Jonathan Leake, Environment Editor
THOUGH still an island, Britain is now surrounded by desert. New research has shown that repeated trawling has turned much of the sea bed around the UK into a barren wasteland.
Scientists using deep sea photography and painstaking analysis of hundreds of years of fishing records have discovered an underwater terrain, once rich in species such as oysters, that has now largely been denuded of life.
Their study also suggests that Britain’s coastal waters may have turned from sparkling blue towards a dirty greyer colour, partly because of the destruction of shellfish beds.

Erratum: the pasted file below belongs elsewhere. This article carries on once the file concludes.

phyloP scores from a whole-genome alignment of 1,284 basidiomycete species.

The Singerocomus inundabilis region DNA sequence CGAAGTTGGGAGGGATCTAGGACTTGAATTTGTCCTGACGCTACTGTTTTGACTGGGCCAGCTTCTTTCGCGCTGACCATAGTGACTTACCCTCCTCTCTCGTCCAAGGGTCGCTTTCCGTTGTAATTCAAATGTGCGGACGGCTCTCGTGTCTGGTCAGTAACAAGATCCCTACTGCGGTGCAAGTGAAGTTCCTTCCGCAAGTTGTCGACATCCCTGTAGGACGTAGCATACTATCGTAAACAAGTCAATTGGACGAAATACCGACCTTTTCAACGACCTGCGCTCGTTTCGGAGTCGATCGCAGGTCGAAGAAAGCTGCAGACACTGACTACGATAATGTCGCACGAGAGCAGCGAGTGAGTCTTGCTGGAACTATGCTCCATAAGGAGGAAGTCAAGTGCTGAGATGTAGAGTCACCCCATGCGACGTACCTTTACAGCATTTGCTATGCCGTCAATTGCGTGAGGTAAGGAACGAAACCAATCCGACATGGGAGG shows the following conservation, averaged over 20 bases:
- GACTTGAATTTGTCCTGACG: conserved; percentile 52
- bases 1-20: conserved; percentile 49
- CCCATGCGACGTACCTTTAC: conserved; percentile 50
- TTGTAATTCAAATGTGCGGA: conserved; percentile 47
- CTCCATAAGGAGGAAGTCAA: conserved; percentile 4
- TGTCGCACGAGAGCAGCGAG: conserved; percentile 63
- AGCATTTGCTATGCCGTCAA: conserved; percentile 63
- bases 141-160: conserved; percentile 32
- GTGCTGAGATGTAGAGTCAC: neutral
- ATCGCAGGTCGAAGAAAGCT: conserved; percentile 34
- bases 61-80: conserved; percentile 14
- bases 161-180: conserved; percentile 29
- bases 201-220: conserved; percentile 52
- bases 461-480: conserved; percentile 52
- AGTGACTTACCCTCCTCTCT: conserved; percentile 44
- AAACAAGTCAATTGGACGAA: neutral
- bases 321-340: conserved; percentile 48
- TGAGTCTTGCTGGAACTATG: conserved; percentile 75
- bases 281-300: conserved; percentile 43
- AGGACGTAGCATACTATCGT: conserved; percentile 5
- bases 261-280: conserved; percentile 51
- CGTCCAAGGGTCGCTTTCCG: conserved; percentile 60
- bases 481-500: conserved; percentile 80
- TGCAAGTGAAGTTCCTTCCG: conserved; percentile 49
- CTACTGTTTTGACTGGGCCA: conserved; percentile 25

Centuries of trawler activity have exposed the sea’s muddy bottom, allowing silt and sediment to rise up into the water.
“These changes have taken place over such a long time that humans cannot see them happening,” said Callum Roberts, professor of marine biology at York University. “Fishing, especially trawling, has destroyed sea life and left us surrounded by a marine desert.”